APH

(redirected from aphasia)
Also found in: Dictionary, Thesaurus, Medical, Encyclopedia, Wikipedia.
AcronymDefinition
APHAmerican Printing House for the Blind, Inc.
APHAustralian Parliament House (Australia)
APHAirport Parking and Hotels (UK)
APHActual Production History
APHAsia Pacific Holdings (various organizations)
APHAxis Powers Hetalia (manga)
APHAphasia
APHAcyl Peptide Hydrolase (protein)
APHAssociation of Personal Historians
APHAdvanced Practice Pharmacist (California)
APHAntepartum Hemorrhage
APHAsbestos, Pollution and Health Hazard (legal claims)
APHAir Pre-Heater
APHArnold Palmer Hospital (Orlando, FL)
APHAdvanced Practitioner of Homeopathy (certification)
APHArabian Park Hotel (United Arab Emirates)
APHAssociação Paulista de Homeopatia (São Paulo, Brazil)
APHApplied Public Health (various organizations)
APHAsociación Pediatrica Hondureña (Spanish: Honduran Pediatric Association)
APHHospital Transport (naval ship type)
APHAcute Partial Hospitalization (psychiatry)
APHAccounting Procedures Handbook
APHCabinet Appointments and Honours Committee (Department of the Prime Minister and Cabinet; New Zealand)
APHAdiabatically Adjusting, Principal Axis, Hyperspherical Coordinates
APHAssociation Promotion Hockey (France)
APHAssociation des Plaisanciers de Hérel (French boating association)
APHAviator's Protective Helmet
APHAmbrose Powell Hill (Army Base, Bowling Green, Virginia)
APHA Pleasurable Headache (Matthew Good Band community)
APHAloha Peace House (Honolulu, HI)
APHAssociation de Prêt d'Honneur du Département de Côte d'Or (French loan association)
References in periodicals archive ?
The conversation group is the second project from Aphasia Friendly Canada.
Treatment of depression in persons with aphasia is most appropriately provided by an allied health professional who has the mental health training and credentials to provide services to treat depression, including a counselor, psychologist, social worker, or psychiatrist.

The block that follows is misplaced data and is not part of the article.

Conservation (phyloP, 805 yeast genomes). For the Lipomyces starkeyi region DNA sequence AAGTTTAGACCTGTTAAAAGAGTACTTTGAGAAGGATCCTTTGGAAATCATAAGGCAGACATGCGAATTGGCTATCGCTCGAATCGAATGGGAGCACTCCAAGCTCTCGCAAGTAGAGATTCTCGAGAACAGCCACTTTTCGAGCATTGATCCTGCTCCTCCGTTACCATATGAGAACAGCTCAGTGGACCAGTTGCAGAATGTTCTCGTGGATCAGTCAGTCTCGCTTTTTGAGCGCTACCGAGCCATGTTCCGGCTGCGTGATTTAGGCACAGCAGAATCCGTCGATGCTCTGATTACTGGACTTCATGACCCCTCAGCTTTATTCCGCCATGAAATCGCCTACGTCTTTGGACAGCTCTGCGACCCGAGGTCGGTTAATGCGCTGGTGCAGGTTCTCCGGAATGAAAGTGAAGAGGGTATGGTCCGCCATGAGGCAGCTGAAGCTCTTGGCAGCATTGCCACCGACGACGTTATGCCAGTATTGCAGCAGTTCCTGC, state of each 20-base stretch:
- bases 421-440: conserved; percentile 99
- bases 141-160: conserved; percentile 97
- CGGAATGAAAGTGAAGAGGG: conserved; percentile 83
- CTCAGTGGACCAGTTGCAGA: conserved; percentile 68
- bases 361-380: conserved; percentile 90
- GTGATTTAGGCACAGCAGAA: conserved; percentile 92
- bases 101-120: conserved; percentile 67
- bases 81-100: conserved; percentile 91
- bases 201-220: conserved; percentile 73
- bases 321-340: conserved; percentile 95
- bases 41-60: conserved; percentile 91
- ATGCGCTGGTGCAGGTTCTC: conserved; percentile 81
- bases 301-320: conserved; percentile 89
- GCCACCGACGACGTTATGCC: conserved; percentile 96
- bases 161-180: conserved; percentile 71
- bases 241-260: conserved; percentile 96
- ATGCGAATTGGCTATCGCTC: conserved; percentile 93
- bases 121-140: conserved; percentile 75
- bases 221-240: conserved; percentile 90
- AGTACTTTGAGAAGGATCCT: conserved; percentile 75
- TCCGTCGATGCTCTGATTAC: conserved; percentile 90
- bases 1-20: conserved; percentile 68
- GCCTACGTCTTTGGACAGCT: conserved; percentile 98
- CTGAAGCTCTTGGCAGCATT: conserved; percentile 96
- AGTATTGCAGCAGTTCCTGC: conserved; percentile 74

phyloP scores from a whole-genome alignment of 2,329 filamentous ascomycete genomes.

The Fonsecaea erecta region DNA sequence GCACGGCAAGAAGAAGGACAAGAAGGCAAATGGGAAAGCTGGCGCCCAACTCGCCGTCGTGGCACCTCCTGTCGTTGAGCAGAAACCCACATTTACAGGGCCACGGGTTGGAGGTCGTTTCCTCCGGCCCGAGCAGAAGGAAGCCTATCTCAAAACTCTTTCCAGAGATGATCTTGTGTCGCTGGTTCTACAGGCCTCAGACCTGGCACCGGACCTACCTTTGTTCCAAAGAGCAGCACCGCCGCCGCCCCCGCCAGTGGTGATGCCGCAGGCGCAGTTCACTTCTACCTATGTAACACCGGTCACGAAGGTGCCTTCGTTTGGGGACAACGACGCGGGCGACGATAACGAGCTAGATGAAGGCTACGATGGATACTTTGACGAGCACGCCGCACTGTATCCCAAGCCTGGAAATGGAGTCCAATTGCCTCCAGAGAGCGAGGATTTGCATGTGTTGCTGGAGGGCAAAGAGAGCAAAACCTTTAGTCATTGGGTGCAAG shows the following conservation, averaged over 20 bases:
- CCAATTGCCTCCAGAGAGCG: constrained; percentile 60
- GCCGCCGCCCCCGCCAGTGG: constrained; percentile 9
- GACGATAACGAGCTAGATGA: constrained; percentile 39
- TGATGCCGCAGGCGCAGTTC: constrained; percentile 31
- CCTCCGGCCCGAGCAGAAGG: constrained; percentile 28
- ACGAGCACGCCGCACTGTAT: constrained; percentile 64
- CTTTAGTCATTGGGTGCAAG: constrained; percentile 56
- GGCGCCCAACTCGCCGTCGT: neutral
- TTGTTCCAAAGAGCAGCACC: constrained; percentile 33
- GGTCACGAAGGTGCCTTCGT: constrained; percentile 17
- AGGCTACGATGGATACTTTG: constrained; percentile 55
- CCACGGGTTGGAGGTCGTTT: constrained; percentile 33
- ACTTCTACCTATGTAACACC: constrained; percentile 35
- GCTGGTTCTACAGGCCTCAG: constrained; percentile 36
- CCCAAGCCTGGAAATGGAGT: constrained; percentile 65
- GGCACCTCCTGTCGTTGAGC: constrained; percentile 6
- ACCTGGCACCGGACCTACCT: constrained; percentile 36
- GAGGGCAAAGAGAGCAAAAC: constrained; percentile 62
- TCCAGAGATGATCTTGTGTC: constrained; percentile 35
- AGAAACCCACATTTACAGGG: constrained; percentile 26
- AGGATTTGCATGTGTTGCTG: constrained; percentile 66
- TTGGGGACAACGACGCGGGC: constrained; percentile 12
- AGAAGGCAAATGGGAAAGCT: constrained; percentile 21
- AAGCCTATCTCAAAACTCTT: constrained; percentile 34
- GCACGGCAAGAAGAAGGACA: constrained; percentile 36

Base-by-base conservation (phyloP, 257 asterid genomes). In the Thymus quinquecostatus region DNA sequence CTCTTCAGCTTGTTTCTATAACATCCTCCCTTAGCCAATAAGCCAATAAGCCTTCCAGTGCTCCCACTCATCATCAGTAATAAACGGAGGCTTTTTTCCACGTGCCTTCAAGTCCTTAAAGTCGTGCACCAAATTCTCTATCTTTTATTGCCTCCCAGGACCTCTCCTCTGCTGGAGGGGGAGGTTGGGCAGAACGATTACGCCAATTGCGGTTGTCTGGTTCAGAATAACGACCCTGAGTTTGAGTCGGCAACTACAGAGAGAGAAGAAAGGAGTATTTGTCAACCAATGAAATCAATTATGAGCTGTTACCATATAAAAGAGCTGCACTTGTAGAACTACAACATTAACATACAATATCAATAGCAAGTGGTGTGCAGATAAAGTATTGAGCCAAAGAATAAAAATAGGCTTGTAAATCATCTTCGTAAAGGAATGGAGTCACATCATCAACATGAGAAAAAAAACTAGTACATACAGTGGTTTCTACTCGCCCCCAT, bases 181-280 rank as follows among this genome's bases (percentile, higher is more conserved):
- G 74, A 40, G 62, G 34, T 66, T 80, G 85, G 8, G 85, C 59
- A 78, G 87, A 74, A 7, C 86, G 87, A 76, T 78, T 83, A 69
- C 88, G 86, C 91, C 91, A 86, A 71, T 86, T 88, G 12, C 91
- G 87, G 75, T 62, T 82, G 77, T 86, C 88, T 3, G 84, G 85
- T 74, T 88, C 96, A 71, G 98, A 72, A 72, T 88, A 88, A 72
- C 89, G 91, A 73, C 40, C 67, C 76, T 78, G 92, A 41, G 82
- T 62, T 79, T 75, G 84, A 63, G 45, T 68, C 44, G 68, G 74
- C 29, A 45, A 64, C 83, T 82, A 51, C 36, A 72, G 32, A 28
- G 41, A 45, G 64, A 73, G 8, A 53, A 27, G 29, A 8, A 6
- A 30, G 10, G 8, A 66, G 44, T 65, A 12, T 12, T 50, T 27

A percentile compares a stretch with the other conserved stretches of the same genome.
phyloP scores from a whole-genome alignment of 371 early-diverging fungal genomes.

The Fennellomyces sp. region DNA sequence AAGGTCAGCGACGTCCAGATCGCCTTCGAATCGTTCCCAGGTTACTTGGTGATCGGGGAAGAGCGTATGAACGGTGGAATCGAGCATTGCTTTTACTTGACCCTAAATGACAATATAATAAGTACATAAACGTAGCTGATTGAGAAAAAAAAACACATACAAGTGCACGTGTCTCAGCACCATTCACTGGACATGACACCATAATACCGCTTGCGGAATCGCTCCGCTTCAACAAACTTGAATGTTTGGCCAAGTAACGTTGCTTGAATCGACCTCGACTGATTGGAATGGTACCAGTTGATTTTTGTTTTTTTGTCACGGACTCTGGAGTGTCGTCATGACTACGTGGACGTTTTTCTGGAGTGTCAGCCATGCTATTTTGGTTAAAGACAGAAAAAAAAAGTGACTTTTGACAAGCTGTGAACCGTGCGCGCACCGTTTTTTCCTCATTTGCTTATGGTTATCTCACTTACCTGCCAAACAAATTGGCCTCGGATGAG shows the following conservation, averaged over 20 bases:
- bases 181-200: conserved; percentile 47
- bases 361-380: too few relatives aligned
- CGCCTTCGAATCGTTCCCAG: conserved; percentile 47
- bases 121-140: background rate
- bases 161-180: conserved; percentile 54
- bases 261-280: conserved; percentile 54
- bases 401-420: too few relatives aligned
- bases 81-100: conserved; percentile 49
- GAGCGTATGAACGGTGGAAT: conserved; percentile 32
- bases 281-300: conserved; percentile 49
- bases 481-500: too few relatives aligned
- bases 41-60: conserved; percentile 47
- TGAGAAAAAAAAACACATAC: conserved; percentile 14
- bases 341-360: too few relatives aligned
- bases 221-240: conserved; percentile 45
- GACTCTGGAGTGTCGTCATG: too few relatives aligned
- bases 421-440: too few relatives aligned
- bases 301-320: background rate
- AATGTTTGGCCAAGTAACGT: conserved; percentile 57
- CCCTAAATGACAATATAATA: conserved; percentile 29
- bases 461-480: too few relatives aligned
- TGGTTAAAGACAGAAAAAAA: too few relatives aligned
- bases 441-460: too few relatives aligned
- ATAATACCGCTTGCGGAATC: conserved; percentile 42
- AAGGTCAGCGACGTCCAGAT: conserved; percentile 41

The Stroke Association estimates more than 376,000 stroke survivors in the UK are living with aphasia.
Aphasia is an acquired neurological disorder of communication resulting from damage to the language areas of brain, causing language disorder.1 The main cause of aphasia is cerebrovascular accident, i.e., stroke.2 A stroke prevalence of 4.8%, which is the highest ever reported prevalence of stroke in the world, is reported in Pakistan.3 Pakistan Stroke Society reported in 2008 that about 350,000 persons suffer from stroke every year, translating the estimated annual incidence of this neurological disorder to be 250 in every 100,000 Pakistanis.4-7 The incidence of aphasia after an attack of stroke is about 30% in the acute phase of the disease.8-11 The estimations of the prevalence and incidence of aphasia are based on stroke epidemiology.12
Currently there is limited speech and language therapy available for patients in the long term after a stroke and a lot of people with aphasia want more therapy than they receive.
Thirty patients were administered the Western Aphasia Battery (WAB).
The preserved ability of patients with aphasia to sing, despite difficulty in producing spoken output, underlies the assumption that melody-based treatments should recruit RH regions [22].
Aphasia and motor function of the hemiparetic arm and leg were found to be associated strongly with either functional or walking capacity during 6 months' follow-up (p < 0.01).
A 4-year-old male child was referred to our neurology ward of tertiary pediatric center with sudden onset of right hemiparesis and aphasia. He had fever (up to 38 [degrees]C) for 3 days.
But the charity's report, Current, Future and Avoidable Costs of Stroke, predicts that an extra 9,000 people will be living with aphasia in less than 10 years' time.
The Stroke Association says more than 16,000 stroke survivors in Wales have problems reading, writing, speaking, and understanding language as a result of aphasia.